Lets try to analyze this, we have a global array which holds verbal representation of all digits, and then we’re using this array to return corresponding output of given number. Problem with this approach is, numberMapping array is just dangling in global namespace, means it could be modified anywhere in code. And ofcourse, if modified it will give incorrect result. So this approach is bad. In JavaScript always try to avoid global variables to the extent possible. Also this might create a problem in minification as most of the minifiers tend to change the variable names to shorter versions.

Solution 2:
function getNumber(number) {
    var numberMapping = [‘zero’,’one’,’two’,’three’,’four’,’five’,’six’,’seven’,’eight’,’nine’];
    return numberMapping[number] ? numberMapping[number] : ‘Inavlid input’;

// getNumber(1)
// “one”

// getNumber(12)
// “Invalid input”

Oh! so we just take the variable inside getNumber function making it local. It works fine and solves the problem we faced in solution 1. But this still isn’t the best approach. Because every time getNumber is called, numberMapping array will be initialized and memory will be allocated to it. So this is nice but not the optimum solution.

Time to use closure:
var getNumber = (function() {
    var numberMapping = [‘zero’,’one’,’two’,’three’,’four’,’five’,’six’,’seven’,’eight’,’nine’];
    return function (number) {
        return numberMapping[number] ? numberMapping[number] : ‘Inavlid input’;

// getNumber(1)
// “one”

// getNumber(12)
// “Invalid input”

OK, so this looks a bit complex. What we’re doing here is executing an anonymous function and storing the returned value in a variable named getNumber. In this particular case we’re returning a function. And yes, we can do this in JavaScript! This approach solves the problem we faced in solution 1 by encapsulating numberMapping array. Also as the upper function will only be executed once, hence numberMapping array won’t be initialized every time we call getNumber. And the inner function has access to numberMapping variable because of the beauty of closure!

To sum it up:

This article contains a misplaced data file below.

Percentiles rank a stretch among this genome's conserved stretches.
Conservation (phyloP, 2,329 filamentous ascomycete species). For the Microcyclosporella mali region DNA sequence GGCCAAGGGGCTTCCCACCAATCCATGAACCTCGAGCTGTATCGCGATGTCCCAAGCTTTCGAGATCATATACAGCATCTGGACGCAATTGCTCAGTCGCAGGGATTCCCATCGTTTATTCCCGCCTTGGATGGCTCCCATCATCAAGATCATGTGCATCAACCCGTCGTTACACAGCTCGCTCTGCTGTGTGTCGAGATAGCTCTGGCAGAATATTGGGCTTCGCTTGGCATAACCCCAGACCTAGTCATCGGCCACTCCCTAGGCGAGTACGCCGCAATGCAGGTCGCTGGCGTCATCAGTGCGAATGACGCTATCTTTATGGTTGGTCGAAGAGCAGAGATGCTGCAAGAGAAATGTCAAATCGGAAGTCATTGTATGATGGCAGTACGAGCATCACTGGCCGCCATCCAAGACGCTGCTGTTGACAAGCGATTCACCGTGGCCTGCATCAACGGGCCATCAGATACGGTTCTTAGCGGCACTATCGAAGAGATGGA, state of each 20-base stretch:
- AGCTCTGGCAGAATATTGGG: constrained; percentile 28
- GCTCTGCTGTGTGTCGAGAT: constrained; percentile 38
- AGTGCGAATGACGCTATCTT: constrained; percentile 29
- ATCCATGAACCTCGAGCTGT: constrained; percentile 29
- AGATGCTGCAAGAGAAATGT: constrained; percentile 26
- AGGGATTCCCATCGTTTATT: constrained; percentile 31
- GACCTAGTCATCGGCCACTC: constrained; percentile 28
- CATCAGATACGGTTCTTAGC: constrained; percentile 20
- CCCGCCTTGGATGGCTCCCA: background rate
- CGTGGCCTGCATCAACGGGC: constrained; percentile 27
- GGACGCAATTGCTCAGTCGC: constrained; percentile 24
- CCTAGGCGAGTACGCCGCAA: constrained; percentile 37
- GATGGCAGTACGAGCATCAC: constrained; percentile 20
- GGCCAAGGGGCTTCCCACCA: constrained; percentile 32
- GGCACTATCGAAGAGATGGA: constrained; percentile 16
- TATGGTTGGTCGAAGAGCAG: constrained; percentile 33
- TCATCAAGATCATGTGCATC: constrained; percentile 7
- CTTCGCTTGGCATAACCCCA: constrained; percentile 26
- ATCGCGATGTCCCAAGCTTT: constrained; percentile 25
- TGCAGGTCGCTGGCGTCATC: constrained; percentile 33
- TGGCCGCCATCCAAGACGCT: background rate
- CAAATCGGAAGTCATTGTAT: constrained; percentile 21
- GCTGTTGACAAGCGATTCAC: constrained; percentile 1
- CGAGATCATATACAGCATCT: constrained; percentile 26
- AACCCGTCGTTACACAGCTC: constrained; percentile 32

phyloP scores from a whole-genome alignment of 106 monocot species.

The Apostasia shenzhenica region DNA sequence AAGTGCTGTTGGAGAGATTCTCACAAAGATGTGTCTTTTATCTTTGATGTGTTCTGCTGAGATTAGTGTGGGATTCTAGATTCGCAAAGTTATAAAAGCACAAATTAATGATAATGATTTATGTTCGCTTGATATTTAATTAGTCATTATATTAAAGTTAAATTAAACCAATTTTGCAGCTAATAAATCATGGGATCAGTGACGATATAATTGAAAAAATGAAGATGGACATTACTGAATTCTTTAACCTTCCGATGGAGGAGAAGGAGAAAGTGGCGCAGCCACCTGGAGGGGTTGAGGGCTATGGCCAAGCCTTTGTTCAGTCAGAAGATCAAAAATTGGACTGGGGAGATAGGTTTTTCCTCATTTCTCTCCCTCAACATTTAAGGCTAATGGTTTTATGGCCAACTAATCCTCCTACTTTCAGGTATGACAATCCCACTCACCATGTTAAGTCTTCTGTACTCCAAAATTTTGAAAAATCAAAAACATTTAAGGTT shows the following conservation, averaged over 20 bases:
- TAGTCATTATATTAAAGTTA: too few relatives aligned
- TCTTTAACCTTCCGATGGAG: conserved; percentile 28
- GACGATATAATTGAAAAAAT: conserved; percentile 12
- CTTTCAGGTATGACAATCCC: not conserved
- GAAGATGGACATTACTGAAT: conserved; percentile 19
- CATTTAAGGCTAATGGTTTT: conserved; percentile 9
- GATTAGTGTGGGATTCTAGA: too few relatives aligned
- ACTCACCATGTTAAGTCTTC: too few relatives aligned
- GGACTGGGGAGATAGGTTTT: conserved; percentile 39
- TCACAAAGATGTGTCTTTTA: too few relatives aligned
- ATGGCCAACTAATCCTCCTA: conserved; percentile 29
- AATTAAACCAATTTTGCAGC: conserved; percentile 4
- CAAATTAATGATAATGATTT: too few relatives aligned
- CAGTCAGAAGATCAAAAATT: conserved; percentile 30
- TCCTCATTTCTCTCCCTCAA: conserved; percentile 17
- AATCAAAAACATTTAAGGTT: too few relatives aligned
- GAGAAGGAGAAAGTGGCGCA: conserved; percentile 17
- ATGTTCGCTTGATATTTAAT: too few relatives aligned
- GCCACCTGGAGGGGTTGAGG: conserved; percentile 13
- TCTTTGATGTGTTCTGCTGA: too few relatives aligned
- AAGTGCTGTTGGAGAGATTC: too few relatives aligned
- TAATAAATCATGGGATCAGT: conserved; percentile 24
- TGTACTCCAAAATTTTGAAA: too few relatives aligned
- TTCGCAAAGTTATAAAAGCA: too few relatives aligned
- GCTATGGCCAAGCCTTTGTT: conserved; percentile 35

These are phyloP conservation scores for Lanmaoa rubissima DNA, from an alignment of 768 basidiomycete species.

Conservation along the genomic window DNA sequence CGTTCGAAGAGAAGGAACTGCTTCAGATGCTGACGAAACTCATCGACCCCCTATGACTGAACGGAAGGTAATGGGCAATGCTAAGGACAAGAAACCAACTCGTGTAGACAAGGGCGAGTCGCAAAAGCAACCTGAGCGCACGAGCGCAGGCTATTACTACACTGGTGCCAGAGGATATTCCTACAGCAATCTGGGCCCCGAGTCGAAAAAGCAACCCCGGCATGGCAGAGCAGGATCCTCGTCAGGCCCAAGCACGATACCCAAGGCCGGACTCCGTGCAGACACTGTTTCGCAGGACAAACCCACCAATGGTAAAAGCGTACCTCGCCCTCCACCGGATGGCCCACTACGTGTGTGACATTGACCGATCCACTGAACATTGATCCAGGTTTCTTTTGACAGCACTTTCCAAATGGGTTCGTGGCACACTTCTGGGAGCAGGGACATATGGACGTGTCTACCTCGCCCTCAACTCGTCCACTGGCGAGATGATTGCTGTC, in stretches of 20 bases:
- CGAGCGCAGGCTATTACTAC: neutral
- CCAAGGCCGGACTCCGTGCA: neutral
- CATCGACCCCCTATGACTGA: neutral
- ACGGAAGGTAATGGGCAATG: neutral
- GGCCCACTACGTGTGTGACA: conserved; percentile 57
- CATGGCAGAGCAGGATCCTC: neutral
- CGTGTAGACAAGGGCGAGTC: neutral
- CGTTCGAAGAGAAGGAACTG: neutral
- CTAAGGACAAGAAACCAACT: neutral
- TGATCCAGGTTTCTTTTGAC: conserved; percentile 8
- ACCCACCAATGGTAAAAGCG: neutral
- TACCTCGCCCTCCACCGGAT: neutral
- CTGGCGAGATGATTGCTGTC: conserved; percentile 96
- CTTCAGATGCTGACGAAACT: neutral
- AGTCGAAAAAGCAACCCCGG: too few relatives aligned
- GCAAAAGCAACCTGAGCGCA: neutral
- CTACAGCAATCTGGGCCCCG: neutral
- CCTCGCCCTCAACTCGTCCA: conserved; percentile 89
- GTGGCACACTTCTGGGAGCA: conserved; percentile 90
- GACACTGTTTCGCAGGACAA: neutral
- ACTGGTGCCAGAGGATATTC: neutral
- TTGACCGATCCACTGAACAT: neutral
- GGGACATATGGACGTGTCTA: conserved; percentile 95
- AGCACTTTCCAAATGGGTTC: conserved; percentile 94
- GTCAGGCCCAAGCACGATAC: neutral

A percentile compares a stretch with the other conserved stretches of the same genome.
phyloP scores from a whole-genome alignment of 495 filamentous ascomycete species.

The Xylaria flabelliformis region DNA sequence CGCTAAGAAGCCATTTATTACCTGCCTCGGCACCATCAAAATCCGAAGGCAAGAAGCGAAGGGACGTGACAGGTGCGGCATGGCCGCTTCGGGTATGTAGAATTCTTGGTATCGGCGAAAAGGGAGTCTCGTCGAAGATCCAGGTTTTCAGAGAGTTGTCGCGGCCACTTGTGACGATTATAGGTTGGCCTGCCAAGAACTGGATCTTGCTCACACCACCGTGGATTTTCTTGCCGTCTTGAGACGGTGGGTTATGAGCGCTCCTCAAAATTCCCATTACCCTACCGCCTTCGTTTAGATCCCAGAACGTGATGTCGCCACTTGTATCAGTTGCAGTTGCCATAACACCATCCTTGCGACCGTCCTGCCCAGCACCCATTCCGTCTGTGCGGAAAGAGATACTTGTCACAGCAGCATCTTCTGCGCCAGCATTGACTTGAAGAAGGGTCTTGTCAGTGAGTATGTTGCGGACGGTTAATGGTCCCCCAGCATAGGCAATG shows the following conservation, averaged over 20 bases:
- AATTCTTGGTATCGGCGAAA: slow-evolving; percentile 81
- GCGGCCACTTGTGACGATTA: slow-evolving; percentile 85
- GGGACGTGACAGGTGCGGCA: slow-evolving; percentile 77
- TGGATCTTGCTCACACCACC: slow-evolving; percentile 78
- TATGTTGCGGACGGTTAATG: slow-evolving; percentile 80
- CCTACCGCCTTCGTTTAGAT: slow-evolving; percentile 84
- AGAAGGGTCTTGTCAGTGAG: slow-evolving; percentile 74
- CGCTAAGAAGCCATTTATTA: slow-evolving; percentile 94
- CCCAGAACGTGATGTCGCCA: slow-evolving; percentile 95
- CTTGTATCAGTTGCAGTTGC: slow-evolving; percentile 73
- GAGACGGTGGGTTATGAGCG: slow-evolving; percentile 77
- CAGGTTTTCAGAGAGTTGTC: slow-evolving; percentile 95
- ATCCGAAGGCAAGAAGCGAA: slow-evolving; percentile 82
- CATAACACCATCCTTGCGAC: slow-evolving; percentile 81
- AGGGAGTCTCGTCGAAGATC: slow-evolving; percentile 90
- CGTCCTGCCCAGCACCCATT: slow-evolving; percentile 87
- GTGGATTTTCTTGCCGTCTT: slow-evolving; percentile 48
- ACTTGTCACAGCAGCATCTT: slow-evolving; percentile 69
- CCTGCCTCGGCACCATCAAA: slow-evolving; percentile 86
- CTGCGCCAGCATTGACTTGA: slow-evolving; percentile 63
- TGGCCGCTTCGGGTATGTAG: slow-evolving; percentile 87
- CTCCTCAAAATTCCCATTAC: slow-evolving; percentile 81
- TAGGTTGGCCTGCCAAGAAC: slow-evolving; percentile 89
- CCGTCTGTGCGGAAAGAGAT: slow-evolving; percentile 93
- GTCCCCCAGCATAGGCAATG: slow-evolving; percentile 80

This approach is helpful in many conditions, the most common one is while trying to write object oriented code in JavaScript. using ‘prototype’ or ‘this’ for creating classes does not really fit in overall code ethics of JavaScript. if you use ‘this’ or ‘prototype’ for creating classes, implementing singleton class is not an option. Whereas if you use closure you can use the same style of coding throughout the code base. Using closure in javascript definitely helps in writing beautiful code.

Companions for Phonegap

Phonegap has opened up a whole new way of creating mobile applications, in a nutshell it follows “write once, run anywhere” principle. There are some obvious trade-offs of using phonegap. But once you decide upon this framework, there is still some further RnD required on things like which mobile framework should I choose ? How do I build application for various platforms ? and so on. In this article, I’ll try addressing these issues.

The main problem with JavaScript world is, there are just too many options to choose from. Every other day there comes a new framework claiming it makes development far easier than others. As a result there is nothing like one framework to rule them all. So it ultimately boils down to a soup of frameworks which you have to choose. However just like any other application; JS apps can also broken down to two separate layers of UI and Logic. With this in mind we can now look at various frameworks for mobile development.

UI frameworks
In case of UI, its mostly CSS magic. There are few points should be considered when looking at CSS framework.
  1. Supports CSS3 transitions - CSS3 is the fastest way one can animate in browser
  2. Provides wide range of mobile controls
  3. Supports vector icons
  4. Grid support is a must
  5. Has helper classes for creating common elements such has action bar, tab navigation.
  6. Should be lightweight (in size and complexity of rules)
Also make sure you test on actual device before zeroing down on a framework. Device emulator in chrome doesn’t give you the real picture! In my personal experience I’ve found that many frameworks claim support for all the platforms but do not perform up to the mark when tested on actual devices. If you don’t have a device in mind, then try testing it on as many different devices as possible :)

There is a really nice website I found for comparing mobile frameworks -

Just open this from any mobile browser and start looking how elements are actually rendered on the device.

Now as for the logic part, most of the UI frameworks give you a way of listening to events. But that’s not enough when we are considering a large application. so for deciding back end logic part of your application there is another great project TodoMVC - By looking at the code samples, you can get hold of how popular MV* frameworks in JavaScript actually work. Most of the frameworks in this arena are opinionated so in this case there can’t be a thumb-rule for selecting a framework. Just see if it fits your requirements!

Building your application
There is a great tool to build your application for all platforms. You can hook up this with a github repository, start the build, download apk and you’re done! Now what if you have to automate this build ? sadly, build phonegap doesn’t support that as of now, at least for the free version. but they have exposed APIs in case you want to fire a build request programmatically. For further reading use

Additions are most welcome :)